‘Education needs of our pupils must be addressed now’ - Cookstown Principal

Holy Trinity College Cookstown.INMM4012-425SR
Holy Trinity College Cookstown.INMM4012-425SR

By Patricia Devlin

THE Principal of a Cookstown Post-Primary school has said the educational needs of 11 to 18 year-olds living within the district must be addressed now.

Isabel Russell, Principal of Holy Trinity College, made the comments during a speech delivered to a wide audience of parents, pupils, teachers and stakeholders in which she emphasised the need for a new 1300 pupil, all-ability, Holy Trinity College.

She said: “Our children have a right to be educated in modern facilities; they have an entitlement to be treated as equals; they have a right to a high quality educational experience; we, as educators, must continue to do the groundwork so that our young people can prove that they are the best that they can be”.

Speaking at the school’s 2012 Prize-Giving ceremony on Friday, September 21, the Principal described education as being in a “world of change, challenge and uncertainty” but added, “the needs of our young people must be addressed now.”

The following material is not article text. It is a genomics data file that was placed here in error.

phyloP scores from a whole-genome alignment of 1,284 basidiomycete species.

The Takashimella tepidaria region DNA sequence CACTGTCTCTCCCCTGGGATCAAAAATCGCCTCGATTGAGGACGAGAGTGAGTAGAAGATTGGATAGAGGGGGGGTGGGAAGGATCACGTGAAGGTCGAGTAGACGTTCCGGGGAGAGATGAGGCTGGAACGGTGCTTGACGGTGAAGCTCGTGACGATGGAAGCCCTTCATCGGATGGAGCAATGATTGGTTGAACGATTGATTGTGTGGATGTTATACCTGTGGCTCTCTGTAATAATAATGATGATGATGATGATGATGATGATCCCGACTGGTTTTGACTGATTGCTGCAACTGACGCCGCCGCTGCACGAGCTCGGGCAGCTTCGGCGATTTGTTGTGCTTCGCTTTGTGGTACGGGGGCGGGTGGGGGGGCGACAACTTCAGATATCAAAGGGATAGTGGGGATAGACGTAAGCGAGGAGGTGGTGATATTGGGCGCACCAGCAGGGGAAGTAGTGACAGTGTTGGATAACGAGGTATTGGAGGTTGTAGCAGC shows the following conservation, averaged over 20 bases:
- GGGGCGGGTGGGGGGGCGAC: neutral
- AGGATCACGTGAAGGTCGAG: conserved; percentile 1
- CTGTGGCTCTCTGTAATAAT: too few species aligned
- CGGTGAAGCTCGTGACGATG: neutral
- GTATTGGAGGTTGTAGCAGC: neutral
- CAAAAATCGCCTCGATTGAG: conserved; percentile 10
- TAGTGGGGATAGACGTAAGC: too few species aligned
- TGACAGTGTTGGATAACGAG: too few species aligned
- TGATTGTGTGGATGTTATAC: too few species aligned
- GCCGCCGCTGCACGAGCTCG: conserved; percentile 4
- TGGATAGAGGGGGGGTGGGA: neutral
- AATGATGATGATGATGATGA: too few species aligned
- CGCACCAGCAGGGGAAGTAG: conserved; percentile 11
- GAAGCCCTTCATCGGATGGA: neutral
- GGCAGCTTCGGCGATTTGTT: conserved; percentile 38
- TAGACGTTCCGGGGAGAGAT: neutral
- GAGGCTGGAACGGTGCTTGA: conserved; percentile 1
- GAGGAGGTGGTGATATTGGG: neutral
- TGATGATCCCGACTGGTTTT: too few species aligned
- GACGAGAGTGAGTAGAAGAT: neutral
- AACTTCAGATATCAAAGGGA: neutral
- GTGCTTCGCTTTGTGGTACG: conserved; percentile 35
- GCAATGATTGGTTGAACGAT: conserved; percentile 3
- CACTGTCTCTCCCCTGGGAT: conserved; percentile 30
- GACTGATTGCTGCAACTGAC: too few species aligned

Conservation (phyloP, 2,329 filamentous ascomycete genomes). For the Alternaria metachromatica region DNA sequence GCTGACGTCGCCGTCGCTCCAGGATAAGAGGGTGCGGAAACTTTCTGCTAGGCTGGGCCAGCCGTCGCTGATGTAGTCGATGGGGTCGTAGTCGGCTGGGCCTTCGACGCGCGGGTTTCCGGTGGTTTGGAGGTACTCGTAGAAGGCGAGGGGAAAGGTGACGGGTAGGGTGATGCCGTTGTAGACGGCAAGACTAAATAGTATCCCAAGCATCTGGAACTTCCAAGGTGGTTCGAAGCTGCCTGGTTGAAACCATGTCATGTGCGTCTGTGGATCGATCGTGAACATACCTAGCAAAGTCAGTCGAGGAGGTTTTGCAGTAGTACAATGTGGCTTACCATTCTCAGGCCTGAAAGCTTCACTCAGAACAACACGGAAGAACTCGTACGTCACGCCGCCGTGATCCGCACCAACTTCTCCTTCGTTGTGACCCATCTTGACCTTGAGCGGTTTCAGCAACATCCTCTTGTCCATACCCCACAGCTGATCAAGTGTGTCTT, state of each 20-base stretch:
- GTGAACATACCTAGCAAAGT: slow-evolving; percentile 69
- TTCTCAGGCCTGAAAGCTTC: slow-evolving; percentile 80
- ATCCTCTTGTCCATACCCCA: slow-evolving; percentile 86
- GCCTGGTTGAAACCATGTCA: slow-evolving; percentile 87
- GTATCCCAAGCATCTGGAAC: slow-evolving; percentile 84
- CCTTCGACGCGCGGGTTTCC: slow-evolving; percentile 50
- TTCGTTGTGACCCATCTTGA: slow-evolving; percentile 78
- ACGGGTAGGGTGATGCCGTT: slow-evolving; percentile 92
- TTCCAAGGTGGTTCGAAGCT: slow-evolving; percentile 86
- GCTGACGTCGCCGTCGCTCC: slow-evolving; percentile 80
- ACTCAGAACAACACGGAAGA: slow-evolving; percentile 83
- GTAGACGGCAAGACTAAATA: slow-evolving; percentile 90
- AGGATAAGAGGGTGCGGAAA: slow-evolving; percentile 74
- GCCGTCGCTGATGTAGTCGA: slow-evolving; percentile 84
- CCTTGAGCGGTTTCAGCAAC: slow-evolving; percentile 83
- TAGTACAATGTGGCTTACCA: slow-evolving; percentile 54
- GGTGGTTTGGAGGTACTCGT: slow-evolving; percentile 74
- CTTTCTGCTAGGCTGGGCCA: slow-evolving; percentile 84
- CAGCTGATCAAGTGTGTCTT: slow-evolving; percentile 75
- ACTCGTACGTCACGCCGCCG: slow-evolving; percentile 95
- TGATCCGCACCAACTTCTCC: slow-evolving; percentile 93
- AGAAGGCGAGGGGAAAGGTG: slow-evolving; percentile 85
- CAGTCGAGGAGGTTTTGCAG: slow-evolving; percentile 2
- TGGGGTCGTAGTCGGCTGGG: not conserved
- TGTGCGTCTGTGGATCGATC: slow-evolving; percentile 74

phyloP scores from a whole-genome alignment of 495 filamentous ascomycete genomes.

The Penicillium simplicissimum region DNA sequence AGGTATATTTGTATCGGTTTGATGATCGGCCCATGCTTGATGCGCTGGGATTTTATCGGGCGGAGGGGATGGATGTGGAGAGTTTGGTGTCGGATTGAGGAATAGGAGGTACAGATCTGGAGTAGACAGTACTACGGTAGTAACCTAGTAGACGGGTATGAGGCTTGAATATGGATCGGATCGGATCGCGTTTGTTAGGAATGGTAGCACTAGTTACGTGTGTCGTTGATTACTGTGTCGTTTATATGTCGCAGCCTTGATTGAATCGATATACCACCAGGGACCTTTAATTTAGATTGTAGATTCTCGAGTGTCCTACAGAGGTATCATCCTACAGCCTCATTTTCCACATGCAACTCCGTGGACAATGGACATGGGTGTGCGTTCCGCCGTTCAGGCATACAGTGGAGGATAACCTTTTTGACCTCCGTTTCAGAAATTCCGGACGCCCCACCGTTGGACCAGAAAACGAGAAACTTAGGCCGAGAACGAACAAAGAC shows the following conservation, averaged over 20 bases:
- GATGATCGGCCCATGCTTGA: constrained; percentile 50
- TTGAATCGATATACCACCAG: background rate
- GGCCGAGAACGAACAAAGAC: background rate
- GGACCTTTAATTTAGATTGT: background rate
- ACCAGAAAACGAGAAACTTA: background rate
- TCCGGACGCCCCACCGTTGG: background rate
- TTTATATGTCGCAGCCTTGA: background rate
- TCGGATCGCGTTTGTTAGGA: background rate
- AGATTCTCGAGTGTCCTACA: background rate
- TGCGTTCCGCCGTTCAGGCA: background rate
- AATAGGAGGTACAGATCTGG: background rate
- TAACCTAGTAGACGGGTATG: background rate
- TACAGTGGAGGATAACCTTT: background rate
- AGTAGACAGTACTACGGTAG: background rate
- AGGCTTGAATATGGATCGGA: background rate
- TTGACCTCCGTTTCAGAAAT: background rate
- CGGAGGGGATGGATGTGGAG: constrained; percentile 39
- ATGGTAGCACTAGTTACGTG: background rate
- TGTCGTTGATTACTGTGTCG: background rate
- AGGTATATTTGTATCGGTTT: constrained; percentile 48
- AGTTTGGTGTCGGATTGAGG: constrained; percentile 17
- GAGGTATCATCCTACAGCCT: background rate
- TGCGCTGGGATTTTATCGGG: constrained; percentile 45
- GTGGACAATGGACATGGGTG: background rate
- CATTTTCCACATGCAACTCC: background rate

Earlier this year a Cookstown educational group, which is lobbying for the Holy Trinity new build, slammed proposals made by the Northern Ireland Catholic Commission for Education (NICCE).

The Cookstown Forum for Education said the NICCE Post Primary Review proposals were very damaging for Catholic pupils, families, and communities in the wider Cookstown area, both now and in the future.

One recommendation in the NICCE report, released in February of this year, proposed that a co-educational school for 11 to 19 year-olds remains in the Cookstown area but, that more analysis should be carried out regarding any further expansion of Holy Trinity College.

The recommendations received widespread criticism and a cross-party delegation met with a top Catholic education chief over fears for the new-build project.

Gerry Lundy, who is the Post Primary Review Director, said careful planning was needed with the changes in the growth of Holy Trinity College but pledged his support for the priority build.

In a statement to the MAIL at the time, Mr Lundy said: “The Mid-Ulster area is a case in point as any agreed changes to one of the component schools will have an impact on another school. For example the Trustees fully support the vision for Holy Trinity College to become large enough to meet the needs of all young people for whom it is their nearest school. They also support the current plans for new buildings to deliver that vision.”

Concluding her comments on the support for the new build project, Mrs Russell said that the Cookstown Forum for Education continues to lobby for the new 1300 pupil, “all-ability, 11 – 18, co-educational Holy Trinity College”.

“We ask you to support us in our campaign,” she said.